Arts Help is pleased to announce Jana Macalik as a member of its 2023 Advisory Board. Throughout her career of over 20 years, Jana has delved into diverse spaces connecting material and immaterial components and representing the growth of society and its many identities. Jana is currently an associate professor and acting Dean of the Faculty of Art at OCAD University in Toronto, Canada.  

How would your closest friend/family describe you in one sentence?

A loyal and compassionate person who isn't afraid to do hard things and to help others to do the same.

How would you describe Arts Help in one word?


Who is your favourite artist, and why? Which artwork from your favourite artist or, in general, has touched your life?

Presently, my favourite artist is actually an alumnus of OCAD University. Her name is Esmaa Mohamoud, and she was an MFA student. She is a young black artist whose work is multidisciplinary and really challenges cultural perspectives of blackness and gender through image materiality as she puts the cultural reduction of black people as a monolith entity and looks at the experiences of the black body through sports motifs and other sorts of aspects like that. She counters those ideas of sameness and then creates multiples of a lot of her work. It's the kind of difference and the flaws in some of them that really highlight their individuality and diversity, which I really appreciate in her work.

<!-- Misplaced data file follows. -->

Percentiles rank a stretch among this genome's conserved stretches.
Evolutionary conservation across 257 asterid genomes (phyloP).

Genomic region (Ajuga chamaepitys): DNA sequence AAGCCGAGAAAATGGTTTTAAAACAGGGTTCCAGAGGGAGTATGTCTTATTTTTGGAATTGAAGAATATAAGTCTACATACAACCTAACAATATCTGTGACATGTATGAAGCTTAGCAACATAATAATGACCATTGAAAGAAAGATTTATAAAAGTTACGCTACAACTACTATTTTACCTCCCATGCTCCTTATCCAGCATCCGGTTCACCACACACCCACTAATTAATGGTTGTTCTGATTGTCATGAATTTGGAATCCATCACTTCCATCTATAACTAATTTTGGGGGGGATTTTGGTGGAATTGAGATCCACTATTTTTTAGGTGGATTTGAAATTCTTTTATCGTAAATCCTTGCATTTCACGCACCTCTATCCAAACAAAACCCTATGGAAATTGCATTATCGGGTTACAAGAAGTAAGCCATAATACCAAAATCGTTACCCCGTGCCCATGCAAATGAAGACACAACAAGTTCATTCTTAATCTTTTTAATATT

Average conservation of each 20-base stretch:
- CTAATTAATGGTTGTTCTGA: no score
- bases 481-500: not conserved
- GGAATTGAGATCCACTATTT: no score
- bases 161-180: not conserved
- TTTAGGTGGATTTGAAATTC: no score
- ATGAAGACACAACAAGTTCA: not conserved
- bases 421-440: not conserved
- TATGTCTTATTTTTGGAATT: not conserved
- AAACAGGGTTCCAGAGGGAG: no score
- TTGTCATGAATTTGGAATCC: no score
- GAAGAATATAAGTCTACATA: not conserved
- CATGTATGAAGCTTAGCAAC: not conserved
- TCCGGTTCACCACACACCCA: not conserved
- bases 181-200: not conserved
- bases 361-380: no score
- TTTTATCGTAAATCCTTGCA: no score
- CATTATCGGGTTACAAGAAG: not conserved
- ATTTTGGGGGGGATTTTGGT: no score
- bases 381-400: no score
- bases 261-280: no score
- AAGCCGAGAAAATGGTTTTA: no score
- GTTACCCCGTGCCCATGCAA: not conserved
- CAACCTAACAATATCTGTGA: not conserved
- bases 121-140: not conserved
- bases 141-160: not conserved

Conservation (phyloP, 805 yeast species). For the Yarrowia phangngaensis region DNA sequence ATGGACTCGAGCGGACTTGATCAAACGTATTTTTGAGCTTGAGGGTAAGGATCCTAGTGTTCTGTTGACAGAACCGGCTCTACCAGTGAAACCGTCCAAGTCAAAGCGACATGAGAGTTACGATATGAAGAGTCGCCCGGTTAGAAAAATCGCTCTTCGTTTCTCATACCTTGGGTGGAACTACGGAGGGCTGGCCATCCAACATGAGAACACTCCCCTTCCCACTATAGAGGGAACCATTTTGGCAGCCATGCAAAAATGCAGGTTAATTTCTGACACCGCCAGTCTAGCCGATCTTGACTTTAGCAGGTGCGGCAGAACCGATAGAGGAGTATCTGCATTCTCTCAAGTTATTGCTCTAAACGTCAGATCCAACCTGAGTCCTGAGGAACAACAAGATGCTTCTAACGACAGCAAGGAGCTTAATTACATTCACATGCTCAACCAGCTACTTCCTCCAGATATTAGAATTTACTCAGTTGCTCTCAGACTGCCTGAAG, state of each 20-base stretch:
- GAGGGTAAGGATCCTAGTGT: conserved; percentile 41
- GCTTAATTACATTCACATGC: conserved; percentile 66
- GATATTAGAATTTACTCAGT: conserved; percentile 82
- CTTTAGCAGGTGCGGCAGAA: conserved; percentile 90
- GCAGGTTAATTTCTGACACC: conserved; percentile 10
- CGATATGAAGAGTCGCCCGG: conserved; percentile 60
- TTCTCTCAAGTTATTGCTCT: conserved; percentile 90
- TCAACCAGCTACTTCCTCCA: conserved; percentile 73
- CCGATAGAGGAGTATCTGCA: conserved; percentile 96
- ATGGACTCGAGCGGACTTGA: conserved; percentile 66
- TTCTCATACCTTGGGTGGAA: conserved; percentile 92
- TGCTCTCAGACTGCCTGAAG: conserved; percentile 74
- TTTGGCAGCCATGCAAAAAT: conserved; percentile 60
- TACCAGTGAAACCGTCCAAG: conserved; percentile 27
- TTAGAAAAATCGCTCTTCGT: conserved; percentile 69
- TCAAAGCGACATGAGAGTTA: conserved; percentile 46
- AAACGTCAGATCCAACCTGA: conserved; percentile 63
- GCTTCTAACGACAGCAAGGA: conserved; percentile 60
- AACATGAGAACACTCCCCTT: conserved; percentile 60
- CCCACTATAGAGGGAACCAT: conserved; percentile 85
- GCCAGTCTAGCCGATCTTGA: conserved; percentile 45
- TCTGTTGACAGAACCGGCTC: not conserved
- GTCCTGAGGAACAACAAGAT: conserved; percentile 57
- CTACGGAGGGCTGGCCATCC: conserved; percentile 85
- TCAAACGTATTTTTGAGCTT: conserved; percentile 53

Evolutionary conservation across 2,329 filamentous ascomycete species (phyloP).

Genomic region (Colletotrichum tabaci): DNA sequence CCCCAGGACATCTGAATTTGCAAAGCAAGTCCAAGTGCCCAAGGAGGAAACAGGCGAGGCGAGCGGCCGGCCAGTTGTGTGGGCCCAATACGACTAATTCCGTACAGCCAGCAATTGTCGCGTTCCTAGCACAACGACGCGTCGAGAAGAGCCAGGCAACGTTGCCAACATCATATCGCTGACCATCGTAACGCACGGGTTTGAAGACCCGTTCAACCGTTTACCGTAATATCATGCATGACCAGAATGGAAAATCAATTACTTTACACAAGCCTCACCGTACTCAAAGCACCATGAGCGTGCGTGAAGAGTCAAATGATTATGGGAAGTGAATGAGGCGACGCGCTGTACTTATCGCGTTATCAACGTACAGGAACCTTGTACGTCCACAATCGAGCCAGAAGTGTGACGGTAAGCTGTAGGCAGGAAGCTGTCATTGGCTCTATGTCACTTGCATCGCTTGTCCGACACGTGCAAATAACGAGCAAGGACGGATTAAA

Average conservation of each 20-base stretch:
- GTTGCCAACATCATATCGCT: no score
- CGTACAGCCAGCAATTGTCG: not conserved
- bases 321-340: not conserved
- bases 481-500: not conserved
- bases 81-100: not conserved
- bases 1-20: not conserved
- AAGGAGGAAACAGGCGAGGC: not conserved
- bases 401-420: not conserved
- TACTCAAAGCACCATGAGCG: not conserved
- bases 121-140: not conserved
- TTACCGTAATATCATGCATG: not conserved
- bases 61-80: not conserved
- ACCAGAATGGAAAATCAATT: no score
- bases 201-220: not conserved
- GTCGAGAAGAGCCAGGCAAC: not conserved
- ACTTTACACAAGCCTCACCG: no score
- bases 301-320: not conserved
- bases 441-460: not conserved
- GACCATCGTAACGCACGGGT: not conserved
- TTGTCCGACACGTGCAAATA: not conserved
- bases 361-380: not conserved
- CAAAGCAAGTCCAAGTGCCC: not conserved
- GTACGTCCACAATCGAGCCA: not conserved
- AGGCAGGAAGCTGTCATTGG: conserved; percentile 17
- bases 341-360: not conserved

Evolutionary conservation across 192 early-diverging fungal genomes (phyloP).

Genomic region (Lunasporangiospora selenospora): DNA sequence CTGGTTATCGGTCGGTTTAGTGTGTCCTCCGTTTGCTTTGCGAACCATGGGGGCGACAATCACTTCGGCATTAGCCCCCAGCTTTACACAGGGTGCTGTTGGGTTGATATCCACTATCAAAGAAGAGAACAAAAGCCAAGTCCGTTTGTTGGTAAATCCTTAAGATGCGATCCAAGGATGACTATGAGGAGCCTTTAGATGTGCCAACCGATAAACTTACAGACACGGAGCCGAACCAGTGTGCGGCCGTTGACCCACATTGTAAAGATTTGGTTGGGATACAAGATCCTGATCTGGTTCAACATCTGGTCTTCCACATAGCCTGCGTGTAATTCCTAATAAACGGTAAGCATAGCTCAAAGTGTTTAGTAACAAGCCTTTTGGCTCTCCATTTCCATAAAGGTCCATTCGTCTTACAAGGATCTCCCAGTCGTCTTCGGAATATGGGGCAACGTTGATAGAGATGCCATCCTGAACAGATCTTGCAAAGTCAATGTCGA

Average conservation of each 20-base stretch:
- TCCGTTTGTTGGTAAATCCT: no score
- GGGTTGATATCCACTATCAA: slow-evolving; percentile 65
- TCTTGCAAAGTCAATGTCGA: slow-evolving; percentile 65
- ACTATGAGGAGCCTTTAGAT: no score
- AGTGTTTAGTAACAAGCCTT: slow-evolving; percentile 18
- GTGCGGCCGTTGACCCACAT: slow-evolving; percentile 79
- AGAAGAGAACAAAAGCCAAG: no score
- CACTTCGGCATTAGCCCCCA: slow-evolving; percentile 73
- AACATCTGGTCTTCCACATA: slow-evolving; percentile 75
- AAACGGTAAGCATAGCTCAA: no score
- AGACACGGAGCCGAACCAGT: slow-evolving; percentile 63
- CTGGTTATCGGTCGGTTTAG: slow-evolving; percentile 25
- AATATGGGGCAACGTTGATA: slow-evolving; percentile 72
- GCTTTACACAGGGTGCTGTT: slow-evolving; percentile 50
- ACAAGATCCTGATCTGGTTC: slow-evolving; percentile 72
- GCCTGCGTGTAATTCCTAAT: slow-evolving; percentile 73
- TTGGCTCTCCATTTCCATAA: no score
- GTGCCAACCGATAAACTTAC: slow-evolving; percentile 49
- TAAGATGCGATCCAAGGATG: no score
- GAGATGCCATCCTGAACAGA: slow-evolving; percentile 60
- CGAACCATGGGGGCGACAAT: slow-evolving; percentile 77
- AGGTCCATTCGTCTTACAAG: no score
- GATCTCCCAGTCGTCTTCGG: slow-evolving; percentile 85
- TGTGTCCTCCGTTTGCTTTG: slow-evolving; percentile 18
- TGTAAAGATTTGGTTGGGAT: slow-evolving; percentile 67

What's the best advice you have ever received or the most memorable quote, and by who?

It was from a former professor of mine when I was in architecture school who essentially told me, 'Tell him to fuck off.' As a young designer at that time, I think I was trying to kind of define and determine my success as an architect and I ended up going to please others rather than really kind of fighting for my own ideas and ideals. It frustrated the crap out of them ultimately because he knew that there was more to me than I was showing. So he kind of took me aside and was like, when someone pushes back, you have to push back too.

How do you think the way we view and perceive art is going to be transformed in the digital age?

I think it's going to be more about defining value because a lot of the time right now, is it the object that is valued or the artist? With art utilizing or potentially artist utilizing AI, the blurring of that line of what is the artist bringing to it and what is the AI bringing to it, I think that's the piece that is probably the most transformative.

I know with our students at OCAD University and even with our faculty, that question: how do we use AI potentially as another tool? It's not that we are losing the creativity but it's the pushing of the limits, utilizing the tools that are up there and arguing for the artist; that the artist is using the tool. The tool can do a variety of things, but it is really the individual's creativity and how they utilize it and can push it.